With a population that has a higher number of children and elderly, Zambia is left with not enough workers. Its dependency ratio leaves it vulnerable to taking on too much future debt, regardless of any post-default restructuring solution.
S&P may have jumped the gun by raising DRC outlook
Standard & Poor’s on August 2 raised its outlook on the Democratic Republic of the Congo (DRC) to positive from stable – but the assumptions underlying that change may be too optimistic.
The ratings firm argued that the easing of internal tensions and an improvement in international relations will make it easier for President Félix Tshisekedi to achieve economic growth.
That will enable the DRC to raise new funds from international lenders and reinforce its currency reserves, S&P said.
The positive outlook means that S&P could raise the DRC’s ratings within the next 12 months.
Olivier Lumenganeso, an economist and banker in Kinshasa, welcomes the raising of the outlook and says that the DRC’s first peaceful transfer of power following elections in December in 2018 is a positive sign. Yet, he says, “nothing very concrete has change in macro-economic terms.” S&P could have kept the outlook stable while still sounding a positive note, he says.
According to S&P, the DRC has little commercial debt that falls due before 2022, meaning little risk of a payment default.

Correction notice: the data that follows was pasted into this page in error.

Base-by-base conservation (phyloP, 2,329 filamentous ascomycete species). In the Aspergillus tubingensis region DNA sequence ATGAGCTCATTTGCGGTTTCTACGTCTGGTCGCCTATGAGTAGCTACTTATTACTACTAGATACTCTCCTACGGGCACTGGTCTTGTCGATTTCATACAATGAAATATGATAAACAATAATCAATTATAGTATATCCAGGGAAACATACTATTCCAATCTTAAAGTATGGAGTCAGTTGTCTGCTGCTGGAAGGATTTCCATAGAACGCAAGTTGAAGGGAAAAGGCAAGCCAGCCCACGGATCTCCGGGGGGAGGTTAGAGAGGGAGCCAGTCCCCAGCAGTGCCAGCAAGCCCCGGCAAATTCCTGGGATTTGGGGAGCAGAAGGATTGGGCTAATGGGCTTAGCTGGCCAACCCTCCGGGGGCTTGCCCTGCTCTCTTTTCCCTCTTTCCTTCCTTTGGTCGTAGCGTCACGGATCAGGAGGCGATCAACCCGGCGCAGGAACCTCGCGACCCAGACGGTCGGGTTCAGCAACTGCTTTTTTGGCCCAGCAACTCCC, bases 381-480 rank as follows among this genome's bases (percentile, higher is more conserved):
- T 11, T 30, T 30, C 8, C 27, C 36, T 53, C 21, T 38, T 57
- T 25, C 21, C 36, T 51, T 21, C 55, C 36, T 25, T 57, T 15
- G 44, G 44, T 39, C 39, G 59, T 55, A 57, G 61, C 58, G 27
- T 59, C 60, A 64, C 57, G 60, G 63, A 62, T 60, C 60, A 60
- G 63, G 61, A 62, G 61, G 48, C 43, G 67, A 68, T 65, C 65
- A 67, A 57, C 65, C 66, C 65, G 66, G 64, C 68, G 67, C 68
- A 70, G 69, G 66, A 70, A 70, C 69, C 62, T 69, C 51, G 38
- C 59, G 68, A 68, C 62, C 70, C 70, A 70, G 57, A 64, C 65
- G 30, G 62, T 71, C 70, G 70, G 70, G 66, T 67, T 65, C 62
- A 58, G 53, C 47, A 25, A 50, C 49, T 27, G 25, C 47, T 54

Repayment, Lumenganeso says, is not a major problem as the country’s debt levels are relatively modest, partly because the country has not developed the capacity to borrow in eurobonds.
- A bigger problem, Lumenganeso says, is diversifying sources of tax revenue away from the mining sector.
- “Domestic resources mobilization is crucial” for the new president to achieve his program, he says.
Too much attention, Lumenganeso argues, is paid to the DRC’s politics and not enough to civil society and technical capacity.
Enabling micro, small and medium-sized businesses (MSMEs) is key to the country’s future, he says. There is a need to diversify tax revenue away from mining by investing in services, transport, water and electricity.
Tshisekedi will need to tap into “diverse funding sources to succeed in his presidential program, from tax and non-tax public revenues, to public borrowing, to private investments, to innovative sources of finance,” Lumenganeso says.
The extent of Tshisekedi’s real power remains far from clear. The Economist Intelligence Unit (EIU) argues that the country will remain in a period of power flux until the rest of the government is named.
- The Common Front for the Congo, the party of Tshisekedi’s predecessor Joseph Kabila, will have a significant influence on the composition of the next cabinet, and informal networks of power will remain close to Kabila, the EIU says.
- Lumenganeso does not expect the DRC to have a new government before September.
S&P’s acceptance that internal tensions have eased also flies in the face of findings from The Congo Research Group and Human Rights Watch this month.
“Last year, 1.8 million people were newly displaced by violence in the DRC, more than anywhere else in the world except Ethiopia”, the report says.
- In North Kivu and South Kivu provinces alone, there are currently over 130 actively engaged armed groups.
- That represents an increase from 70 armed groups in 2015 and 120 in 2017, the report says.
Decades of conflict have created a “military bourgeoisie” the report says – “people within economic, political, and security elites who have used conflict to advance their careers and who have a vested interest in the persistence of violence.”
Bottom Line: Much more clarity is needed on the makeup and real powers of the new government before the DRC starts turning the corner.